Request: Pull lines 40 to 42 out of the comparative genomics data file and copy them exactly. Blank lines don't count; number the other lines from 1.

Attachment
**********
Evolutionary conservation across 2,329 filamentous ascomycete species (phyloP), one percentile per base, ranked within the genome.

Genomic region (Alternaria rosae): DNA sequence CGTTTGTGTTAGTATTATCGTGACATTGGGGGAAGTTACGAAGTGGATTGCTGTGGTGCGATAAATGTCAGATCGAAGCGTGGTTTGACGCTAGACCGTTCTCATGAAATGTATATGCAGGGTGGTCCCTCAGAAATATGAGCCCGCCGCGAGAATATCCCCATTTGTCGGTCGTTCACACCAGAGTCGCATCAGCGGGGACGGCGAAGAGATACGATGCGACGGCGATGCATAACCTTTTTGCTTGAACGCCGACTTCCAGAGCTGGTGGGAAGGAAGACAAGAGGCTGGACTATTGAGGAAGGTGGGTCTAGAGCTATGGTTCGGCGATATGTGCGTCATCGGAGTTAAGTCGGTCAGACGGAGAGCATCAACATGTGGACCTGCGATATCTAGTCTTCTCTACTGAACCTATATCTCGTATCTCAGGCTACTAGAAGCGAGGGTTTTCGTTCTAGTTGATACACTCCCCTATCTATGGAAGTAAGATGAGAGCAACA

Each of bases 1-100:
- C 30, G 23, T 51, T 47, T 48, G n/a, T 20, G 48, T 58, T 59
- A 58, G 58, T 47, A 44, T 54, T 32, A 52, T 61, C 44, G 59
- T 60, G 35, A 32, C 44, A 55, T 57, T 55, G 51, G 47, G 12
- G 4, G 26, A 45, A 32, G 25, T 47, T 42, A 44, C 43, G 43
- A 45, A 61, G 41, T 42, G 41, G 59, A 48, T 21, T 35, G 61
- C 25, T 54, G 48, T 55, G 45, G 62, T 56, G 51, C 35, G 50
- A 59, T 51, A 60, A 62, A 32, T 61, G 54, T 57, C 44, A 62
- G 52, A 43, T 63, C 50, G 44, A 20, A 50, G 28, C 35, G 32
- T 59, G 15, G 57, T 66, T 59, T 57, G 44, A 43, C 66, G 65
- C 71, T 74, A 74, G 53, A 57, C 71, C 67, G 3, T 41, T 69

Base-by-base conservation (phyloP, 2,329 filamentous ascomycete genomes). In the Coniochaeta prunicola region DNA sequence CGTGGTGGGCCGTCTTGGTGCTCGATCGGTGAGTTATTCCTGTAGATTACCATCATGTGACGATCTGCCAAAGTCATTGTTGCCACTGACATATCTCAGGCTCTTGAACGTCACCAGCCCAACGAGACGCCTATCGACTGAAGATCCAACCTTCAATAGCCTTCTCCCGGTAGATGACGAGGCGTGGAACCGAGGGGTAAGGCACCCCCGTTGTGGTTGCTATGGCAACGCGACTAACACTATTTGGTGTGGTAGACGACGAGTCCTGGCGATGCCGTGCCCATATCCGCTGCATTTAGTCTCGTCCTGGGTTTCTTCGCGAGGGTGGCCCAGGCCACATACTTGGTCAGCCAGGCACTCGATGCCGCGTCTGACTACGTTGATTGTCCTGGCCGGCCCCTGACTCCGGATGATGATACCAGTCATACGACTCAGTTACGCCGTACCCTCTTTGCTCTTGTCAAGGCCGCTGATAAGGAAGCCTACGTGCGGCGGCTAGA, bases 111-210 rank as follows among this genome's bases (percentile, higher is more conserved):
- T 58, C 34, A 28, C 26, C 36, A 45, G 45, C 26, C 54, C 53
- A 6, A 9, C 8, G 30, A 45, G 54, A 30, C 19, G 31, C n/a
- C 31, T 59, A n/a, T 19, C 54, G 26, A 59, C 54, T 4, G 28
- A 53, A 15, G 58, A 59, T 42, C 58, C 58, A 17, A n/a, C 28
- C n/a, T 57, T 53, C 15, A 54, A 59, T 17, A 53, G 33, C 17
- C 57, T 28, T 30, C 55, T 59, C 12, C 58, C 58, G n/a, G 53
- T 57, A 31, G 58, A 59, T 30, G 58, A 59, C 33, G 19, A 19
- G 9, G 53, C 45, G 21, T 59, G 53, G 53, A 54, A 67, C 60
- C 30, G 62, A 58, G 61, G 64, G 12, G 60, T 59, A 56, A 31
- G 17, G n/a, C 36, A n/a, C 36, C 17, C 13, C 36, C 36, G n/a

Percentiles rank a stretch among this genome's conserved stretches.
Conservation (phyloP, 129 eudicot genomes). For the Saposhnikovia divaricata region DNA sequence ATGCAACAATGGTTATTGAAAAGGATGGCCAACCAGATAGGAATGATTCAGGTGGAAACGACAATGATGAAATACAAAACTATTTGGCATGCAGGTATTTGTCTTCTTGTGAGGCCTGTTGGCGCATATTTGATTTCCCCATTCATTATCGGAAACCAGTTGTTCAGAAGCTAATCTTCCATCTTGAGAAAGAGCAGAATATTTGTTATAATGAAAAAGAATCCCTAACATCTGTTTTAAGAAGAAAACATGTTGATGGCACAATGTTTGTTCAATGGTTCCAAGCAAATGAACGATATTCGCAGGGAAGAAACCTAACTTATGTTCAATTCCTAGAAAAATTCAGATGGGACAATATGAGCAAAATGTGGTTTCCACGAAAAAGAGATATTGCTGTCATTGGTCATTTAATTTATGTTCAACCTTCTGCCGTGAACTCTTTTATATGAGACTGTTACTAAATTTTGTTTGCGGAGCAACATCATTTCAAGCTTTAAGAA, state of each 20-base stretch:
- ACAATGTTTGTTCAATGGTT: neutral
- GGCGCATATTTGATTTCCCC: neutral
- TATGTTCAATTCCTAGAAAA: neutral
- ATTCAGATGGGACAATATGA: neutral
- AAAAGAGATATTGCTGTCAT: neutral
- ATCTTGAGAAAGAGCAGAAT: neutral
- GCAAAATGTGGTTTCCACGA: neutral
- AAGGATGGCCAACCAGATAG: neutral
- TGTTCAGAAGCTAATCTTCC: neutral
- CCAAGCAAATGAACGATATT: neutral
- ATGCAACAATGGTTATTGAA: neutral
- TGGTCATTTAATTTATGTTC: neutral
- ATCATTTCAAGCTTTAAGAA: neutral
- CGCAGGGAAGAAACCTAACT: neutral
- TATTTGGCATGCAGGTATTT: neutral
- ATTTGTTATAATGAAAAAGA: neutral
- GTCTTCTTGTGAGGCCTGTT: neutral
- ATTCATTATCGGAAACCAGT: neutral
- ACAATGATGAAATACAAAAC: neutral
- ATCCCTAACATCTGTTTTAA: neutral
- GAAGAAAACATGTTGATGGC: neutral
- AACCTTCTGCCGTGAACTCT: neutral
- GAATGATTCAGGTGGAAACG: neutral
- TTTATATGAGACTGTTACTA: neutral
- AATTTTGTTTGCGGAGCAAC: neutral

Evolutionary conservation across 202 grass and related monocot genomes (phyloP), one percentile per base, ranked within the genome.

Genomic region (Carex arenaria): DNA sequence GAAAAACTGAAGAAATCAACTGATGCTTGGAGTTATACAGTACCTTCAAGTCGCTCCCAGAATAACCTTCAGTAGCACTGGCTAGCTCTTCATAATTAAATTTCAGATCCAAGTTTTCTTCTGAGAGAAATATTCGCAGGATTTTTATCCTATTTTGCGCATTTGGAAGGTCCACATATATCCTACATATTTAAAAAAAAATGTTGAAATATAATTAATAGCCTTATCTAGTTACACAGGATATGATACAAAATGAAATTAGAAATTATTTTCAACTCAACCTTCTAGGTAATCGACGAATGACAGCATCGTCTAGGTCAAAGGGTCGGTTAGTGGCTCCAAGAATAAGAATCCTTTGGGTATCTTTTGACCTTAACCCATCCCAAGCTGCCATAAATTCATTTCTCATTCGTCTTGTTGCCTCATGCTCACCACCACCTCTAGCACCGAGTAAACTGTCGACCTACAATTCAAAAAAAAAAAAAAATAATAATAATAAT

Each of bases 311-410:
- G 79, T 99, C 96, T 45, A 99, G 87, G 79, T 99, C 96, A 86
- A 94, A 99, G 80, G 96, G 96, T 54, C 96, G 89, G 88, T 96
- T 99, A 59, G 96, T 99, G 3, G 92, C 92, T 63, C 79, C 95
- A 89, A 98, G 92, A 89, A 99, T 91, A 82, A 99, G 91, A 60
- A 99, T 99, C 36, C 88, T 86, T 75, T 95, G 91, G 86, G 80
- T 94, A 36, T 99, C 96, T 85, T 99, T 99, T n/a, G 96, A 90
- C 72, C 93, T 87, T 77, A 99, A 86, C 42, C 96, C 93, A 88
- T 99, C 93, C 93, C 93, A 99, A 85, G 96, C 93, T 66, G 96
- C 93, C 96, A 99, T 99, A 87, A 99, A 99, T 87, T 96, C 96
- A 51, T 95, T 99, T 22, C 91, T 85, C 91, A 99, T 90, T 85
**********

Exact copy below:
- CGCAGGGAAGAAACCTAACT: neutral
- TATTTGGCATGCAGGTATTT: neutral
- ATTTGTTATAATGAAAAAGA: neutral